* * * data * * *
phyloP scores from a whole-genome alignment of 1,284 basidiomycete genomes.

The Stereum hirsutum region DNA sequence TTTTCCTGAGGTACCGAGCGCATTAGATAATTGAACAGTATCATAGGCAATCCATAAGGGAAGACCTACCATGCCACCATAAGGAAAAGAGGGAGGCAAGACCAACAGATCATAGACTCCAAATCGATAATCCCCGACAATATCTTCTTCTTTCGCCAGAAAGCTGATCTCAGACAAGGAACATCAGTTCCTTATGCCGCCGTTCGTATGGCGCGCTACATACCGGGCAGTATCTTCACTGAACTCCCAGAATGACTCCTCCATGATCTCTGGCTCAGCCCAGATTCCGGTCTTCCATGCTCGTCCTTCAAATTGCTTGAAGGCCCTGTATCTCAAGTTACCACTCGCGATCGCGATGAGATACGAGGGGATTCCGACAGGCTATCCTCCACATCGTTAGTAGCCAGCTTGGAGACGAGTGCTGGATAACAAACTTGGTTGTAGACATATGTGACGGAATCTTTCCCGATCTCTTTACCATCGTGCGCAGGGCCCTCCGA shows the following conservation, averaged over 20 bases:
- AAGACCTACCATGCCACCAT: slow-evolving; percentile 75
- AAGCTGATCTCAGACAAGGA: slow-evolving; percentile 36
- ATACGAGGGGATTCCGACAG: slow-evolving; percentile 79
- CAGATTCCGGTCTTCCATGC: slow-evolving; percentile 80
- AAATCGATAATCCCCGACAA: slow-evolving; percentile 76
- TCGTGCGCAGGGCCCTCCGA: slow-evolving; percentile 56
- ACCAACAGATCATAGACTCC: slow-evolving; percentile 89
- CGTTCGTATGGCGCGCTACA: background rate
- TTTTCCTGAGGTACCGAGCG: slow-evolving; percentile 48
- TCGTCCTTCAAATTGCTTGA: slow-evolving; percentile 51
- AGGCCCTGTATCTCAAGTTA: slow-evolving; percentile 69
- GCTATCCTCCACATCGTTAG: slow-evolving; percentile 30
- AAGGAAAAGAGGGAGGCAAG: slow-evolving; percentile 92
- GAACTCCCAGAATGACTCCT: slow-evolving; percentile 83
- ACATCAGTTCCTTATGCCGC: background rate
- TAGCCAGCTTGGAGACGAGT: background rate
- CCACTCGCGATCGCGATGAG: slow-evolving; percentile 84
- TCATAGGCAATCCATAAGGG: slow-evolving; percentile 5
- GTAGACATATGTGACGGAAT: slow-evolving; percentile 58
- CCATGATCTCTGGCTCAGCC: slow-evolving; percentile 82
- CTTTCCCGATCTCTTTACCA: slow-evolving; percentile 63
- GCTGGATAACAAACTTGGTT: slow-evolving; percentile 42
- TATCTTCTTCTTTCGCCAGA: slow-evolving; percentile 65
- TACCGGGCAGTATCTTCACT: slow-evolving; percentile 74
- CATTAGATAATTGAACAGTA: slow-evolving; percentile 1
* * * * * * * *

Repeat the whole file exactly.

phyloP scores from a whole-genome alignment of 1,284 basidiomycete genomes.

The Stereum hirsutum region DNA sequence TTTTCCTGAGGTACCGAGCGCATTAGATAATTGAACAGTATCATAGGCAATCCATAAGGGAAGACCTACCATGCCACCATAAGGAAAAGAGGGAGGCAAGACCAACAGATCATAGACTCCAAATCGATAATCCCCGACAATATCTTCTTCTTTCGCCAGAAAGCTGATCTCAGACAAGGAACATCAGTTCCTTATGCCGCCGTTCGTATGGCGCGCTACATACCGGGCAGTATCTTCACTGAACTCCCAGAATGACTCCTCCATGATCTCTGGCTCAGCCCAGATTCCGGTCTTCCATGCTCGTCCTTCAAATTGCTTGAAGGCCCTGTATCTCAAGTTACCACTCGCGATCGCGATGAGATACGAGGGGATTCCGACAGGCTATCCTCCACATCGTTAGTAGCCAGCTTGGAGACGAGTGCTGGATAACAAACTTGGTTGTAGACATATGTGACGGAATCTTTCCCGATCTCTTTACCATCGTGCGCAGGGCCCTCCGA shows the following conservation, averaged over 20 bases:
- AAGACCTACCATGCCACCAT: slow-evolving; percentile 75
- AAGCTGATCTCAGACAAGGA: slow-evolving; percentile 36
- ATACGAGGGGATTCCGACAG: slow-evolving; percentile 79
- CAGATTCCGGTCTTCCATGC: slow-evolving; percentile 80
- AAATCGATAATCCCCGACAA: slow-evolving; percentile 76
- TCGTGCGCAGGGCCCTCCGA: slow-evolving; percentile 56
- ACCAACAGATCATAGACTCC: slow-evolving; percentile 89
- CGTTCGTATGGCGCGCTACA: background rate
- TTTTCCTGAGGTACCGAGCG: slow-evolving; percentile 48
- TCGTCCTTCAAATTGCTTGA: slow-evolving; percentile 51
- AGGCCCTGTATCTCAAGTTA: slow-evolving; percentile 69
- GCTATCCTCCACATCGTTAG: slow-evolving; percentile 30
- AAGGAAAAGAGGGAGGCAAG: slow-evolving; percentile 92
- GAACTCCCAGAATGACTCCT: slow-evolving; percentile 83
- ACATCAGTTCCTTATGCCGC: background rate
- TAGCCAGCTTGGAGACGAGT: background rate
- CCACTCGCGATCGCGATGAG: slow-evolving; percentile 84
- TCATAGGCAATCCATAAGGG: slow-evolving; percentile 5
- GTAGACATATGTGACGGAAT: slow-evolving; percentile 58
- CCATGATCTCTGGCTCAGCC: slow-evolving; percentile 82
- CTTTCCCGATCTCTTTACCA: slow-evolving; percentile 63
- GCTGGATAACAAACTTGGTT: slow-evolving; percentile 42
- TATCTTCTTCTTTCGCCAGA: slow-evolving; percentile 65
- TACCGGGCAGTATCTTCACT: slow-evolving; percentile 74
- CATTAGATAATTGAACAGTA: slow-evolving; percentile 1